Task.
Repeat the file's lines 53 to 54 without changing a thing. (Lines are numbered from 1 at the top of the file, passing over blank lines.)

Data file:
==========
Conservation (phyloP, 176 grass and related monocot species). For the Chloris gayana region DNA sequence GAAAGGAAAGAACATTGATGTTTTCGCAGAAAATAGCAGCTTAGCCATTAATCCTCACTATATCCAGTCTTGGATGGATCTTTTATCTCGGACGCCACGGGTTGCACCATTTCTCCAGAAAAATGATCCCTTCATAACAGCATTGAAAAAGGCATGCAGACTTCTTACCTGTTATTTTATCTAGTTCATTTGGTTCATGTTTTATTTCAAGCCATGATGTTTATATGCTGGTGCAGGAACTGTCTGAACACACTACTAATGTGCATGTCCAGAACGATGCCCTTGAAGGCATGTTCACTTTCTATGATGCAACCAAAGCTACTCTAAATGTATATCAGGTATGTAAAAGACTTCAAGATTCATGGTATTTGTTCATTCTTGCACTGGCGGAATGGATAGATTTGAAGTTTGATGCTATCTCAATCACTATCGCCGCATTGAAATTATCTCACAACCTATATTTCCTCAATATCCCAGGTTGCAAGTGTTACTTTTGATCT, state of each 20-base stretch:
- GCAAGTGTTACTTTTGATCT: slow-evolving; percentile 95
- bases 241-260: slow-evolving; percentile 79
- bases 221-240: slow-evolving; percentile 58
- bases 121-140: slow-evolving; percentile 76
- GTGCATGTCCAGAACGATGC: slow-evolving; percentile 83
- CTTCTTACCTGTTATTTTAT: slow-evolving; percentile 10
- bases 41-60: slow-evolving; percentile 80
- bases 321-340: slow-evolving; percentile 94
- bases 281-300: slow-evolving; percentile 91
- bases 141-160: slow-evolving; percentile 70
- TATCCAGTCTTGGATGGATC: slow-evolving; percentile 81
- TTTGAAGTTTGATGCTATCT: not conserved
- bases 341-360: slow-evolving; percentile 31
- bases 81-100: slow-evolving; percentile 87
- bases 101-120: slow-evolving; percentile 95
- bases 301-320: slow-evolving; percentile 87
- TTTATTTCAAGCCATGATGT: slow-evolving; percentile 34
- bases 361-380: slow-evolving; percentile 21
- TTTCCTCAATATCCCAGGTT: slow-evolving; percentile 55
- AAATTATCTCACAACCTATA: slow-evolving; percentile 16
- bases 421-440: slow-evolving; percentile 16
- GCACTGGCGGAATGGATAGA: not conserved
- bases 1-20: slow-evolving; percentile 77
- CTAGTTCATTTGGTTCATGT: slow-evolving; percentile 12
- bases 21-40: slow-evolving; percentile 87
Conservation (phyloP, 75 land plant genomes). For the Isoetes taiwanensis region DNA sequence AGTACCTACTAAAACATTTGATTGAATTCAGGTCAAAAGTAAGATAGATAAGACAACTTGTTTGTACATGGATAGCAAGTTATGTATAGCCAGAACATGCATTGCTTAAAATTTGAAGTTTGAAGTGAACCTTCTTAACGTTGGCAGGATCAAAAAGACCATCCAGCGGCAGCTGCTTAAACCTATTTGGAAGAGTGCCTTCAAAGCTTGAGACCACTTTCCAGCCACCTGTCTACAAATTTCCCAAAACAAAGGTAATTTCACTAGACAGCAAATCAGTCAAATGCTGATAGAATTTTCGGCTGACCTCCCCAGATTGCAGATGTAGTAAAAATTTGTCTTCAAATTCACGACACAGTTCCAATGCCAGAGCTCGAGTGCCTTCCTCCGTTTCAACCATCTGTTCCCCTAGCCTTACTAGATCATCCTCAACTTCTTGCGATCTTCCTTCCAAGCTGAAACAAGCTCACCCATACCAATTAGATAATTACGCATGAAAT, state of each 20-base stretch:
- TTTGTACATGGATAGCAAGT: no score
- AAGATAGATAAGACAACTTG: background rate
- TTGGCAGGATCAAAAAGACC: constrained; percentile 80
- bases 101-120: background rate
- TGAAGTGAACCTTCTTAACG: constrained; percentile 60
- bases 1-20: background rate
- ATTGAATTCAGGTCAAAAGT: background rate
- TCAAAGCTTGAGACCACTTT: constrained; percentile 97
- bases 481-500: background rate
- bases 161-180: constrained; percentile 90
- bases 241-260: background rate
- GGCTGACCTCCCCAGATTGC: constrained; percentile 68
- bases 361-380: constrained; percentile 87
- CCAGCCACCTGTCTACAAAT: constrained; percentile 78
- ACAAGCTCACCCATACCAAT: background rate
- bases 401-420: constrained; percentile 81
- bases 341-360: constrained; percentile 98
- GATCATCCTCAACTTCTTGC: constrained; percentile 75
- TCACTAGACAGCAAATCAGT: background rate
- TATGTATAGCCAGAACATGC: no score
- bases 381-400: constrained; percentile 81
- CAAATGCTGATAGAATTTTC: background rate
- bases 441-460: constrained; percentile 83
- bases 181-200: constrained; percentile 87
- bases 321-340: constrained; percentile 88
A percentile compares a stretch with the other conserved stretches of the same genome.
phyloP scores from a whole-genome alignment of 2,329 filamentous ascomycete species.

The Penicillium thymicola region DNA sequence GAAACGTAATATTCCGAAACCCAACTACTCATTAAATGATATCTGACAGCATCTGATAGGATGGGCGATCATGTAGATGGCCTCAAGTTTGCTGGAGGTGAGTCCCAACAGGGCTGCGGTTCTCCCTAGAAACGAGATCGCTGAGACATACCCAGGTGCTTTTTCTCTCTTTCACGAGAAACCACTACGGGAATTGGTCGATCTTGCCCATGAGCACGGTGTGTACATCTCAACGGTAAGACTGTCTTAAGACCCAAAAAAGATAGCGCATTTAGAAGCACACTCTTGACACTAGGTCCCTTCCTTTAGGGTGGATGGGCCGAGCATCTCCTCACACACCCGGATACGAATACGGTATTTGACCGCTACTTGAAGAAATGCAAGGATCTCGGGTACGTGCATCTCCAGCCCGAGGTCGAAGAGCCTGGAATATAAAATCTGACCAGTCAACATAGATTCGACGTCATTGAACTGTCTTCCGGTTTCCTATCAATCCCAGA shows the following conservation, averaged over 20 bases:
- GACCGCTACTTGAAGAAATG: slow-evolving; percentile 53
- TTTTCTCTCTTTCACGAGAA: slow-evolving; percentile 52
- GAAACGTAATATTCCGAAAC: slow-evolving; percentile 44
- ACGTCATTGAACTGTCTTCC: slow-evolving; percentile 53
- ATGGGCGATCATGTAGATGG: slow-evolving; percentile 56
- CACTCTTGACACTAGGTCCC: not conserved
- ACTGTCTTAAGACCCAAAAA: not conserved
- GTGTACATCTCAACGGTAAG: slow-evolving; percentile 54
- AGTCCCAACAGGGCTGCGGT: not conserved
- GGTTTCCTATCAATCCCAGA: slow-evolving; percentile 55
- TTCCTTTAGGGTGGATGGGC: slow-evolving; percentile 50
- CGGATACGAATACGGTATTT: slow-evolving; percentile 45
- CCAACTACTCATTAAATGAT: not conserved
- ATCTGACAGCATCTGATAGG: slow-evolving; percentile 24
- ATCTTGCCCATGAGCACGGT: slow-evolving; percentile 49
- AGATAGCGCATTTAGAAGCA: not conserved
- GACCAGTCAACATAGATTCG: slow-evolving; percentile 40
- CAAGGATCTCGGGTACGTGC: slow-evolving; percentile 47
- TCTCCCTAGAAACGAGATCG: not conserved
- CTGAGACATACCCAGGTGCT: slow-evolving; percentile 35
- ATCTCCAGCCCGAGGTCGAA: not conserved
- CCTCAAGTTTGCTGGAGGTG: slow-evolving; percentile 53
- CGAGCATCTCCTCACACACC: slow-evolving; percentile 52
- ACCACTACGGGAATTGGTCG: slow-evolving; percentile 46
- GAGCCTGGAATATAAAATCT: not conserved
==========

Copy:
A percentile compares a stretch with the other conserved stretches of the same genome.
phyloP scores from a whole-genome alignment of 2,329 filamentous ascomycete species.